Along with climate change, biodiversity loss is one of the most pressing environmental issues facing the world today. Up to one million animal and plant species will be on the brink of extinction over the next few decades. These losses endanger lakes, forests and many other ecosystems and, in the long run, threaten the very foundation of human existence.
A thorough understanding of ecological and evolutionary processes is therefore necessary if we are to mitigate negative environmental effects. “In our new study program, students learn about the latest concepts in ecology, evolutionary and behavioral biology and environmental science,” explains Florian Altermatt, professor of aquatic ecology and co-director of the new study program.
Students gain an in-depth understanding of biodiversity and discover the scientific tools needed to independently explore relevant processes and functions. The new degree program, which was recently approved by the University’s Board of Trustees, will be available from the fall 2023 semester and will culminate in a bachelor’s or master’s degree.
Meeting a social need
“With the new biodiversity study program, UZH responds to current social needs and offers a unique and tailor-made study program. It establishes a link between the loss of species and the climatic changes occurring on the surface of the Earth,” says Michael Schaepman, president of the UZH. The university thus makes use of its considerable expertise in ecology, evolutionary biology and environmental sciences; UZH conducts world-class experimental research in this area, and its two URPPs Evolution in Action: From Genomes to Ecosystems and Global Change and Biodiversity are international in scope. UZH’s extensive research and teaching activities in relevant fields have been brought together to create a rich and varied academic program.
The idea for the new degree program can be attributed to the reform of the minor subject in environmental sciences, which began in 2017. Analyzes of existing programs and a review of student feedback revealed that it there was demand and potential for a stand-alone biodiversity-focused curriculum. In the spring of 2021, the leadership of the Department of Evolutionary Biology and Environmental Studies (IEU) decided to accelerate its planning. In-depth discussions among faculty followed and workshops were held.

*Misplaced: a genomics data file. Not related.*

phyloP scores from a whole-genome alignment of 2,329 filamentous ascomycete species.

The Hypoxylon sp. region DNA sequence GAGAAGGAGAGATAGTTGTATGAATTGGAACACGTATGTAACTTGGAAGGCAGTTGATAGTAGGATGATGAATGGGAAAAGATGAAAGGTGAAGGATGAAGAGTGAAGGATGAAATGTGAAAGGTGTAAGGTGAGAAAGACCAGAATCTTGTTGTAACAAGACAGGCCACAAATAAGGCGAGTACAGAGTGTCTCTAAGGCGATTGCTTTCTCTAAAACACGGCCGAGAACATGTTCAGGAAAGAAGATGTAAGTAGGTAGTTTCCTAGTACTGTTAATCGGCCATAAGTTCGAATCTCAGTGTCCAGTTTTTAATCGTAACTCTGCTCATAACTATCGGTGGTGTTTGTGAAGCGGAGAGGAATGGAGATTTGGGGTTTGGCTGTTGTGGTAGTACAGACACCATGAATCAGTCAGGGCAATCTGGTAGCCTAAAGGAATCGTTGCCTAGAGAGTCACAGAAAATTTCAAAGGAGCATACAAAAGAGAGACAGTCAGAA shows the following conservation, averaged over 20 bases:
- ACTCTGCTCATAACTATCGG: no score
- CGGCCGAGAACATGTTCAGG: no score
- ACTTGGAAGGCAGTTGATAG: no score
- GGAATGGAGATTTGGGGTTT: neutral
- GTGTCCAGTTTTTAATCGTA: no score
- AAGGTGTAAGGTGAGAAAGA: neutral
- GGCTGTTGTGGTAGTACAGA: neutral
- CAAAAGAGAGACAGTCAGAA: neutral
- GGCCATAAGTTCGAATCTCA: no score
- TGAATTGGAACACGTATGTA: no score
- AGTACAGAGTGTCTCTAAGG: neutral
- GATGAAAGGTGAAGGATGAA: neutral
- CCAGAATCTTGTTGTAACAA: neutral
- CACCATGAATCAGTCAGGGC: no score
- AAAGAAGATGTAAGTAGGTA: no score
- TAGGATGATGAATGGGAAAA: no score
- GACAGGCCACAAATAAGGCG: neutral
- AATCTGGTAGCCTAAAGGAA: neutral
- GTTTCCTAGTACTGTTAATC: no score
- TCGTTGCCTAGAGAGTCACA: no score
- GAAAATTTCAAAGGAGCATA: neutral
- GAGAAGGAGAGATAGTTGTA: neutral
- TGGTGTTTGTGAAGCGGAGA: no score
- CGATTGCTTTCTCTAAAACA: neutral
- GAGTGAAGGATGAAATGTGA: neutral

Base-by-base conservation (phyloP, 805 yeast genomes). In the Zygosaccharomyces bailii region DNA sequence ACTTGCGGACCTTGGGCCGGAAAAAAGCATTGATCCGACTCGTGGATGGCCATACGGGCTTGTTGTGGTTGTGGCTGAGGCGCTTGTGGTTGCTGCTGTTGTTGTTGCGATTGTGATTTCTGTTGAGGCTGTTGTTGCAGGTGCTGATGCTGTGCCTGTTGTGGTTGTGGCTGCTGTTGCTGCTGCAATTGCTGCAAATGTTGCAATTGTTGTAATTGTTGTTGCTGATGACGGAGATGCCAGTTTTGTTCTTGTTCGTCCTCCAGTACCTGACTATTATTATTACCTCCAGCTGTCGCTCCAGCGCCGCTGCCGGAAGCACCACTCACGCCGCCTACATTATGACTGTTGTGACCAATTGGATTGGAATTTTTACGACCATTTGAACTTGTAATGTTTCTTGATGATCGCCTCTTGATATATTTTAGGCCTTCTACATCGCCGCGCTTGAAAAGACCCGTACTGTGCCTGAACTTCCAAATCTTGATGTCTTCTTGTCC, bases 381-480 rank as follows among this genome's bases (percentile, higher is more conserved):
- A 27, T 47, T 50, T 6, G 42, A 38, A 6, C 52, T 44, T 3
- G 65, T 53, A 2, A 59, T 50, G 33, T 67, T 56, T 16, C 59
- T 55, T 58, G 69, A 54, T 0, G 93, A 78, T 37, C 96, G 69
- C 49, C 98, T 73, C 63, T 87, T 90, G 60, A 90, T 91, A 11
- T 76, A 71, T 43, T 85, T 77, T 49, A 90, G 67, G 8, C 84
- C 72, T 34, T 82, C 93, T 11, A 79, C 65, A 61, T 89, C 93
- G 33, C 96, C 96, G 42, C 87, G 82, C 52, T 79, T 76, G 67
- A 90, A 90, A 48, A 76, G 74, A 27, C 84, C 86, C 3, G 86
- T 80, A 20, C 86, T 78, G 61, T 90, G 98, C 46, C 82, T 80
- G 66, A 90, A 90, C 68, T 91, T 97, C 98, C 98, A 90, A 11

In addition to the IEU, four other UZH departments of the Faculty of Sciences (MNF) are concerned. The program coordinators, led by Florian Altermatt and population ecology professor Arpat Ozgul, began working out the details with Claudia Hegglin and Karin Isler, and they developed the unique new study program in a large-scale process. ladder. “The degree course is unique in the field of biodiversity in the German-speaking world,” says Florian Altermatt.
Diversity of career prospects
The first two years of the program focus on basic natural science knowledge and provide insight into organic biodiversity. In the third year, students are required to complete a professional internship and present a license thesis. The program can be taken as a single major or combined with a minor subject, for example in the fields of political science, business and economics or communication studies. This wide range of possible combinations offers students a broad and interdisciplinary education in line with their interests. Students with a bachelor’s degree in biodiversity can continue their biodiversity studies at the master’s level.
The new curriculum enables students to take on professional roles in academia as well as other areas of society, including administration, nature conservation, the private sector or politics. Future biodiversity graduates can also pursue an upper secondary education diploma in biology. The new curriculum generated a lot of interest during information days for prospective students in September 2021, program officials said. They expect about 80 students in the first cohort, starting next fall.